Our Fires Still Burn: The Native American Experience

Aug 20th, 2015 | By | Category: 27-1: Tribal College Communities, Media Reviews

our-fires-still-burnDirected by Audrey Geyer
Visions (2013)
57 minutes

Review by Ryan Winn

Part historical record, part rallying cry, this documentary film explains how the legacy of the 20th-century boarding school experience has manifested itself in subsequent generations. Told entirely through unscripted oration, the film speculates that taking children from their parents at a young age created a parental and cultural ignorance. Subsequent generations, the film contends, never learned how to be Indigenous parents themselves. Yet despite stories of sadness and assimilation, the film’s potency derives from those stories in which years of adversity have given way to times of cultural pride and preservation.

The film highlights the high rates of depression, suicide, and substance abuse among Native men, and how tragically there are few social programs focused on healing the sense of loss that is so prevalent. Yet it juxtaposes these facts with rich and cathartic stories that underscore the resiliency of people who continue to embrace their culture: a fire keeper explains the meaning behind his ceremony, a businessman talks of having to live in “two worlds,” an artist sees the necessity of cultural awareness, and a youth advocate illuminates how her own struggles are manifested in the young people whose lives she strives to elevate. The result is an assemblage of anecdotes that exemplify how Native culture can and must thrive despite adversity.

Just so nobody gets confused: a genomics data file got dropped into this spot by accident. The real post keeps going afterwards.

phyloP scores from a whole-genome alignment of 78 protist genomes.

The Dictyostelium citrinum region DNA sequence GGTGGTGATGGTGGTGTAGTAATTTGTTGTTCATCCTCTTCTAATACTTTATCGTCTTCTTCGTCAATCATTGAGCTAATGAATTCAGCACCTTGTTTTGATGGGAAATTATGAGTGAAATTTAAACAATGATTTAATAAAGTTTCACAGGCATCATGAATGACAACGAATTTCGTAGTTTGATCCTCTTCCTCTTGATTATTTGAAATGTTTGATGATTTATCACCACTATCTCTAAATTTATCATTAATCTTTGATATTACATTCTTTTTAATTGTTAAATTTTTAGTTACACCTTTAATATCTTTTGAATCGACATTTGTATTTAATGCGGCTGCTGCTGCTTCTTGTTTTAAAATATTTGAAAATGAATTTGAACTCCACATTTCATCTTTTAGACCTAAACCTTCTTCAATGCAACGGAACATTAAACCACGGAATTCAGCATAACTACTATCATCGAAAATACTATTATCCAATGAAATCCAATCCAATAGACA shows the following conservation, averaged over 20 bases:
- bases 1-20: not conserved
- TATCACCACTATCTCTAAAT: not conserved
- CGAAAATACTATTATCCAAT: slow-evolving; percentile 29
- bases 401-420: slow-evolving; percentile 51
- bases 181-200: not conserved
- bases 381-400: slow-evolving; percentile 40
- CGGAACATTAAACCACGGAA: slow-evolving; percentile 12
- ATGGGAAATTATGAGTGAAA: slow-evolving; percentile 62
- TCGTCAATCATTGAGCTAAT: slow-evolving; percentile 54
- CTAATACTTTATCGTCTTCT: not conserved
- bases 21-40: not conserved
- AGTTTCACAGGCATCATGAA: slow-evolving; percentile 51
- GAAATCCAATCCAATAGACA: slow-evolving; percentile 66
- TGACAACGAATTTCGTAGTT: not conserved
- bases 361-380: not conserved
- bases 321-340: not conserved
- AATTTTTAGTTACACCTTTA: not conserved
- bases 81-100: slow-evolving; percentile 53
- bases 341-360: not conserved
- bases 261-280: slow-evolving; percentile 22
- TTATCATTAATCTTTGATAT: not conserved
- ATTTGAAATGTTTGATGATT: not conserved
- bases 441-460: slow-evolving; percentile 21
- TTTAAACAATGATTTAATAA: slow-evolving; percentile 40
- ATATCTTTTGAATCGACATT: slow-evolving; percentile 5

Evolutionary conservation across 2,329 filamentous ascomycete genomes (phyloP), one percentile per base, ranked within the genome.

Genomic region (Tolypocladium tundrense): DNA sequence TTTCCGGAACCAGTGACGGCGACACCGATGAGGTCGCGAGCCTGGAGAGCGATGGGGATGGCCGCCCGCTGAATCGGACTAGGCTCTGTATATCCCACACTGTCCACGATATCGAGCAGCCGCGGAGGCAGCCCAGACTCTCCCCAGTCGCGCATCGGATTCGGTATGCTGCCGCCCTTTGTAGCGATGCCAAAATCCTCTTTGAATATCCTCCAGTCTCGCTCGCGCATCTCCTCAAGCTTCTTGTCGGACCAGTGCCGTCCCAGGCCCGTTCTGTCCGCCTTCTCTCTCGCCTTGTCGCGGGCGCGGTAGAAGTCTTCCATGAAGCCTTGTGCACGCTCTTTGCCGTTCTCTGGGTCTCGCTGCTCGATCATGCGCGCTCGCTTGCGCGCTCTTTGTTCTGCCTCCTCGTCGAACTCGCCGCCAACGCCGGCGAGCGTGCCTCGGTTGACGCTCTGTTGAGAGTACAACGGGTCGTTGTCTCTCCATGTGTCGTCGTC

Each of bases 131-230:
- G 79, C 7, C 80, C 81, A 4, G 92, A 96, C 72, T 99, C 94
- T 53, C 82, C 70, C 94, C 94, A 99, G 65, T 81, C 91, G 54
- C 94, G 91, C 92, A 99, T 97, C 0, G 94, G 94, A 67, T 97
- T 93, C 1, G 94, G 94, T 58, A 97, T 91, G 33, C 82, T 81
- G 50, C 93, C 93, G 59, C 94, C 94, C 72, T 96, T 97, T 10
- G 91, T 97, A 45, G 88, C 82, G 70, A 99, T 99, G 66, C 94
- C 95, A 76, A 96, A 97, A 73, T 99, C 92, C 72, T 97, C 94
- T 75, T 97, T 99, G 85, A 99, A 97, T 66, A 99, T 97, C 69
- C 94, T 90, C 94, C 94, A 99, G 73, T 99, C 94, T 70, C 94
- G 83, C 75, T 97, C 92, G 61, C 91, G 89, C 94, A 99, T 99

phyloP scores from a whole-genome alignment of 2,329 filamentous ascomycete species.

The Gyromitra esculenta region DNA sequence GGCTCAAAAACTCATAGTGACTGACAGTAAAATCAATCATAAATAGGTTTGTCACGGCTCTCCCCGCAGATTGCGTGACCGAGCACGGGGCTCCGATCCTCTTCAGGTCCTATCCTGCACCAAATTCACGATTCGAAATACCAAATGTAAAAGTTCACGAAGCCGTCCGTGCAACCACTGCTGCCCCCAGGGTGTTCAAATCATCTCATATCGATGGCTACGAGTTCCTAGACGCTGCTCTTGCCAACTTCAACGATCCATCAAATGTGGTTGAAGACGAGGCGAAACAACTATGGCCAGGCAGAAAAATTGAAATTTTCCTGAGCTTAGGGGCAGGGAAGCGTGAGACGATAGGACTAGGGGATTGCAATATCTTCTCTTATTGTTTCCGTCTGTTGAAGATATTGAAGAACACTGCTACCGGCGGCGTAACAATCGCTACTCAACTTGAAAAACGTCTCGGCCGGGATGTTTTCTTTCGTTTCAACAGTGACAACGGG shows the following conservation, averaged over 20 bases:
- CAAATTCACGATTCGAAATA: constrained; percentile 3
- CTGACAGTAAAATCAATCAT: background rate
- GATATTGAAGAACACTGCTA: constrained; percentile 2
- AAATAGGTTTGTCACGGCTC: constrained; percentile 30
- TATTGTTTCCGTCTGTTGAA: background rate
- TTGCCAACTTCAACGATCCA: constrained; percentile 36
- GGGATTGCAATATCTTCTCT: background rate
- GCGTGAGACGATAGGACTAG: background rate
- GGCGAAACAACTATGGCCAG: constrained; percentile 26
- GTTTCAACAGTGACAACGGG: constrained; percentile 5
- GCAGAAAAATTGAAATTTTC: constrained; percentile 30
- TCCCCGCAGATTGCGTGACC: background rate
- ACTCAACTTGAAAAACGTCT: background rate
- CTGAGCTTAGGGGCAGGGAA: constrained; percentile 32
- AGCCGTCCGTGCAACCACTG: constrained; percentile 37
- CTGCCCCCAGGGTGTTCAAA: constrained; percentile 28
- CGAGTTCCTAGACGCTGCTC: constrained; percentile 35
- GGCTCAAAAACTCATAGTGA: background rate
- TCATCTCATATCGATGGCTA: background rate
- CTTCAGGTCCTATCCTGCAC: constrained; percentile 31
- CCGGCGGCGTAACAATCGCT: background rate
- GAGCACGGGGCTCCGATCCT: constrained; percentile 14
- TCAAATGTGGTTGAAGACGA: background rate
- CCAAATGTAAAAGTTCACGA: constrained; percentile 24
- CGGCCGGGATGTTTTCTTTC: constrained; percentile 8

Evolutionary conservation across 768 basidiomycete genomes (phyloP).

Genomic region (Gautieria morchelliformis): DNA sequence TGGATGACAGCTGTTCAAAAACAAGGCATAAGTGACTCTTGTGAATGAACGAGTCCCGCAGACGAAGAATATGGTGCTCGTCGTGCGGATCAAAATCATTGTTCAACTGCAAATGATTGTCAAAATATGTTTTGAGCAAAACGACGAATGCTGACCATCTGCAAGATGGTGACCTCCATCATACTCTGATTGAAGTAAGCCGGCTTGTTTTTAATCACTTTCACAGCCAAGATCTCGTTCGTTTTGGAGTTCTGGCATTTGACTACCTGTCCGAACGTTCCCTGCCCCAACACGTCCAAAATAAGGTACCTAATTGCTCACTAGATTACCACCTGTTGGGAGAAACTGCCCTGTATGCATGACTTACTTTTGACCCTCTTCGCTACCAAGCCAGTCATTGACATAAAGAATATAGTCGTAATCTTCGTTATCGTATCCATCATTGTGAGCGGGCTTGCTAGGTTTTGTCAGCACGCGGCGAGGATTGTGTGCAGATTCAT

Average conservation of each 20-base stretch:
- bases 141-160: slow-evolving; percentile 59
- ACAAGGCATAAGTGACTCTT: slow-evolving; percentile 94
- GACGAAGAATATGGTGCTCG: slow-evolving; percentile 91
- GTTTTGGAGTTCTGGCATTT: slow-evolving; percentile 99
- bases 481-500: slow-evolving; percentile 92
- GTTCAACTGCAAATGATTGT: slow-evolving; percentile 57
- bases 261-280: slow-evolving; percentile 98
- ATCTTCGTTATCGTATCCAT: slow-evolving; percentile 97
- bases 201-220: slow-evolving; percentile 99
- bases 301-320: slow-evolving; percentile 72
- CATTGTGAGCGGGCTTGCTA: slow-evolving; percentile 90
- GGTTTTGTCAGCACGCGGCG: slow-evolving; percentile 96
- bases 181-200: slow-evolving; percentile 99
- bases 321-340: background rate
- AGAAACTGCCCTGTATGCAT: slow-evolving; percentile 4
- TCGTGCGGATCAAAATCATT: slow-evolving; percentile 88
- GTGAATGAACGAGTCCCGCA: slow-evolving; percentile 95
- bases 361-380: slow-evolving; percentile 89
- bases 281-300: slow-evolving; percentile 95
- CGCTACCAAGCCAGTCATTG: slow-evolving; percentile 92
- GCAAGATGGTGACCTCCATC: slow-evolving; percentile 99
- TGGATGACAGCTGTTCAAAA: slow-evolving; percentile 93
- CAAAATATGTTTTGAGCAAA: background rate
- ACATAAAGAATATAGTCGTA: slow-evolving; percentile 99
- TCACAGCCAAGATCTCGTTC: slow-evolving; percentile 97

The horrors of personal and cultural loss that many Indigenous Americans have suffered through are impossible to quantify, but the voices in this film collectively argue that Native people must not succumb to the burdens inflicted upon them. The opening narration says it best: “If you review history, perhaps the Indians are pretty justified in the anger. However, you can’t let the anger destroy you…Take that anger and turn it into something good that can work on behalf of future generations.”

Ryan Winn teaches English, theater, and communications at College of Menominee Nation where he also serves as the Humanities Department chair.

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